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hunnywoman responded:
I am so sorry that you are dealing with the frustration of controlling your depression and trying to have a baby. Please know that you are not alone. I went through fertility treatments for two years and during that time I could not take anything at all for depression. Somehow I was able to muddle through it (I guess knowing the end result kind of helped) but I was able to go on citalopram during the last six weeks of my pregnancy (in anticipation of postpartum depression). I recently switched antidepressants and had an allergic reaction to my new one which happened to be working great. I've been looking into acupuncture as a holistic treatment for depression. It also is said to help with your fertility which could be a bonus side effect! I've also heard great results with applied kinesiology and chiropractic care which is another avenue I'm looking into as well. Hope this helps!
 
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itmatsb replied to meow0730's response:
When I was encouraging you to possibly seek pregnancy, you didn't initially say that you were suicidal and having difficulty even getting out of bed. I think that you definitely need to get far better mental health before even considering getting pregnant.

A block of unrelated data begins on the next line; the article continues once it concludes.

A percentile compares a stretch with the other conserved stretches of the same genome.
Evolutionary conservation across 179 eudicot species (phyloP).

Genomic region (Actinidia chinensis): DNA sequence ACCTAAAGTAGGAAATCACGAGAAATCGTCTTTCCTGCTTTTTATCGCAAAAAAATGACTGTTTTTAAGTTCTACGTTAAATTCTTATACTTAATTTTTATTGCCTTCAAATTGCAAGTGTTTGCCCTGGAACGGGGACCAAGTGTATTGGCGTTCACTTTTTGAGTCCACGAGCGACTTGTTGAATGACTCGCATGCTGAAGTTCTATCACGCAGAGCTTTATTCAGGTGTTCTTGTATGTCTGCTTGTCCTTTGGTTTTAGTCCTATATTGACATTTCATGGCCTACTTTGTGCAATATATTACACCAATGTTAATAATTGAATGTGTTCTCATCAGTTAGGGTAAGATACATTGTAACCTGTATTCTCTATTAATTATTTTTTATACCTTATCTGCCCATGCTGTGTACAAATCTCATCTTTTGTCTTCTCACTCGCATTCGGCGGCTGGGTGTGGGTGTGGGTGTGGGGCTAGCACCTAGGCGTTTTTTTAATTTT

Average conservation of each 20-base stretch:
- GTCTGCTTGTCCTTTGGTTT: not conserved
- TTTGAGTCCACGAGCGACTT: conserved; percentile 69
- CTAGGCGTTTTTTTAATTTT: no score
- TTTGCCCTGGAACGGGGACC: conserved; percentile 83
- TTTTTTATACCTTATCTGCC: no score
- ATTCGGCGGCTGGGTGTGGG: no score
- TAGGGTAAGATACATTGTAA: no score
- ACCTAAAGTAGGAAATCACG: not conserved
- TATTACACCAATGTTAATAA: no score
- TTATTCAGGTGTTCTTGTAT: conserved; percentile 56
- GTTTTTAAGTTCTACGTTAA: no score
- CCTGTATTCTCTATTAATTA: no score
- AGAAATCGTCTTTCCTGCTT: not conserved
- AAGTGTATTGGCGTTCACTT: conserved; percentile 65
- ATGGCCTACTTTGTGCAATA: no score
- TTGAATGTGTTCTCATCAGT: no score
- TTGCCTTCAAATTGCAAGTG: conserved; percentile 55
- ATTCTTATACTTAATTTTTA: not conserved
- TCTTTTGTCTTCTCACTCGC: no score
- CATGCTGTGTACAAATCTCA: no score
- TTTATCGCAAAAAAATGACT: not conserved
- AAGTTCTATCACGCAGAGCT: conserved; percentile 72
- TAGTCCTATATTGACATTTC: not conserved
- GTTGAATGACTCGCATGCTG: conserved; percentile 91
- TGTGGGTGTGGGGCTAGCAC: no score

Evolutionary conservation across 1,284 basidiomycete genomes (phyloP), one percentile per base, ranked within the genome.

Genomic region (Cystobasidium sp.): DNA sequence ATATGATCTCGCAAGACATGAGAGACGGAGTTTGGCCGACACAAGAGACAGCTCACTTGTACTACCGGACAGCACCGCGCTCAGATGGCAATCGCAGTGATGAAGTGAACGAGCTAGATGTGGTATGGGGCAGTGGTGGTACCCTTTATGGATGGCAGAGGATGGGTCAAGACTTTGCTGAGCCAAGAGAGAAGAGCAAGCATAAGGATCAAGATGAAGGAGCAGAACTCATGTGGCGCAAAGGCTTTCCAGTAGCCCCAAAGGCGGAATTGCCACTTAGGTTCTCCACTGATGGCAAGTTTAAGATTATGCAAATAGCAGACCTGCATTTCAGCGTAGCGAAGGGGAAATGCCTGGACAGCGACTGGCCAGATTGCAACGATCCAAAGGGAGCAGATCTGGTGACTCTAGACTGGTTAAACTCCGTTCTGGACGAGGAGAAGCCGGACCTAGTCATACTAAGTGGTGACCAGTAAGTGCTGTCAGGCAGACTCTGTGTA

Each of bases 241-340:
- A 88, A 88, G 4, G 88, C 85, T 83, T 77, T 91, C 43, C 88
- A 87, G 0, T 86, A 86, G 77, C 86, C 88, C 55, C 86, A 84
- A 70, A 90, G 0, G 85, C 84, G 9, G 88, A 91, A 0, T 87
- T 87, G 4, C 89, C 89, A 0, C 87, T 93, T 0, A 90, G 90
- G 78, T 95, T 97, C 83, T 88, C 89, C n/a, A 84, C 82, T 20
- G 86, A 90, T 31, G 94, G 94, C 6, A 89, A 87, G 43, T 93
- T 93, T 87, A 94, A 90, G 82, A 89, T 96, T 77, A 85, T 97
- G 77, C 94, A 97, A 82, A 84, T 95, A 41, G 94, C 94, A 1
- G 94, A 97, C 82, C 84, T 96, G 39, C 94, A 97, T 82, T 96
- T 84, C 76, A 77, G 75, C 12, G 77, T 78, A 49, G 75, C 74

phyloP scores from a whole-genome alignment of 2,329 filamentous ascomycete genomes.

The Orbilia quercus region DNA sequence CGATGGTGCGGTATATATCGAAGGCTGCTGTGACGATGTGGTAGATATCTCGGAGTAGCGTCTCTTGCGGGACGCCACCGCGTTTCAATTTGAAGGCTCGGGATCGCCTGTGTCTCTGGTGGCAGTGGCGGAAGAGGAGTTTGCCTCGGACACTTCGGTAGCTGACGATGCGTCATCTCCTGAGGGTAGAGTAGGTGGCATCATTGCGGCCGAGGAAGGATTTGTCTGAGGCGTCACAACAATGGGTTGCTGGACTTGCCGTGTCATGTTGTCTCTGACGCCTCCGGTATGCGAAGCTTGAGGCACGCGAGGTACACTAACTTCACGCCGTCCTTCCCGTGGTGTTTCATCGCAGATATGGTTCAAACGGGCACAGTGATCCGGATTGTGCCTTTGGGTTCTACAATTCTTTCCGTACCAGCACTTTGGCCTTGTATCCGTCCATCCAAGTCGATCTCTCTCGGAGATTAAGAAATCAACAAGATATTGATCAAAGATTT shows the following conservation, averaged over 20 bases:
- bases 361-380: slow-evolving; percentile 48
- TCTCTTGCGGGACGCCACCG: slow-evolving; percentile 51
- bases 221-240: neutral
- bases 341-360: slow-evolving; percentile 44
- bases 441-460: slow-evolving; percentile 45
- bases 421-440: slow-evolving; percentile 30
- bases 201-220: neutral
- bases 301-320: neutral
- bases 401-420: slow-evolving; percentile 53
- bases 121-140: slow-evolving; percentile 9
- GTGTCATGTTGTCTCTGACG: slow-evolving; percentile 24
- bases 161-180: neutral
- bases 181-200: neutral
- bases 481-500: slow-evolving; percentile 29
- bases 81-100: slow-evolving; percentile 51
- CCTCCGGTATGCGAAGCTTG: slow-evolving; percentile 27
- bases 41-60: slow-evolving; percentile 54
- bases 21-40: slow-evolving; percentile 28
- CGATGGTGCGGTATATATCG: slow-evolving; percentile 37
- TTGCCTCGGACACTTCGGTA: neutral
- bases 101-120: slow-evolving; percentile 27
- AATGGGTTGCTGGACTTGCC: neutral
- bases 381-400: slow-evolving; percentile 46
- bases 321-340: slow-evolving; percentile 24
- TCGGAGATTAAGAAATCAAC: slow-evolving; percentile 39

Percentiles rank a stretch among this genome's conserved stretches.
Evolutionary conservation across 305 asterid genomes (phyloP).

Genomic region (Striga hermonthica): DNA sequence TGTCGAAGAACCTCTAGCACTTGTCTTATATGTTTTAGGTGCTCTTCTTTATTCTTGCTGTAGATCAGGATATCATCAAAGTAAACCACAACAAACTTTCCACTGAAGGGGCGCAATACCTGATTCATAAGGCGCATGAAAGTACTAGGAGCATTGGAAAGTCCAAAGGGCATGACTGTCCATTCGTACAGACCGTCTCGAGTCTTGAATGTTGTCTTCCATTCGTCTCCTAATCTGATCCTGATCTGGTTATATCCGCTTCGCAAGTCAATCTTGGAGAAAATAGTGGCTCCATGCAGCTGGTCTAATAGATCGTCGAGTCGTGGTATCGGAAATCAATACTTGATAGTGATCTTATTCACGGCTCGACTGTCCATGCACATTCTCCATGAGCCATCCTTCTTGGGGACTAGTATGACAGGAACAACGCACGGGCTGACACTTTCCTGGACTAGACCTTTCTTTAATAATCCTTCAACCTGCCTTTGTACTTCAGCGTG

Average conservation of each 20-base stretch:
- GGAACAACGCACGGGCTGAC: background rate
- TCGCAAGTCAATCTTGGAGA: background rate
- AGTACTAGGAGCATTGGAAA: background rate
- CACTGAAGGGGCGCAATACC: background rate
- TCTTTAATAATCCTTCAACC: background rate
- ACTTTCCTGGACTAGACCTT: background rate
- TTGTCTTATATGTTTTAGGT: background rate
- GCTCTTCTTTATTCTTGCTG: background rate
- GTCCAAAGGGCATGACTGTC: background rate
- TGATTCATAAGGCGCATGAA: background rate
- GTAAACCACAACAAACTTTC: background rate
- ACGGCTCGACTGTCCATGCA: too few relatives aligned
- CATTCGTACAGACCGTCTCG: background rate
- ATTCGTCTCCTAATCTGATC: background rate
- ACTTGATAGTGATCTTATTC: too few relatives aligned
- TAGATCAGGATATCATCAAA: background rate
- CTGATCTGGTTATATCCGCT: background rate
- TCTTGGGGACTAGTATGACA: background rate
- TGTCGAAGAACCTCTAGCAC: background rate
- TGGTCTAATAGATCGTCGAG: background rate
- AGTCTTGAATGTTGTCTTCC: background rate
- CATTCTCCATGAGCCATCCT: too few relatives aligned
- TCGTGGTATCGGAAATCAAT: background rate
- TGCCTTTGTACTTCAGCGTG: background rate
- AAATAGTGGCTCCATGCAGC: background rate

Your dream that having a child will cure your depression is a false one. You said it yourself that, "Everything in my life is going great. ...my dream job, moved to a nice new city and a beautiful apartment. I have everything I could ever want. And yet, I'm miserable." That just proves that what you have in your life does not cure depression. I was suicidal with depression many years ago and had everything going great in my life. It was a chemical imbalance.

You could be very depressed trying to raise your child. And from what you doctor told you, you could be far worse during your pregnancy. Can you manage that for 9 months? So be confident that you can control your depression. Just some things for you to think about. You take care.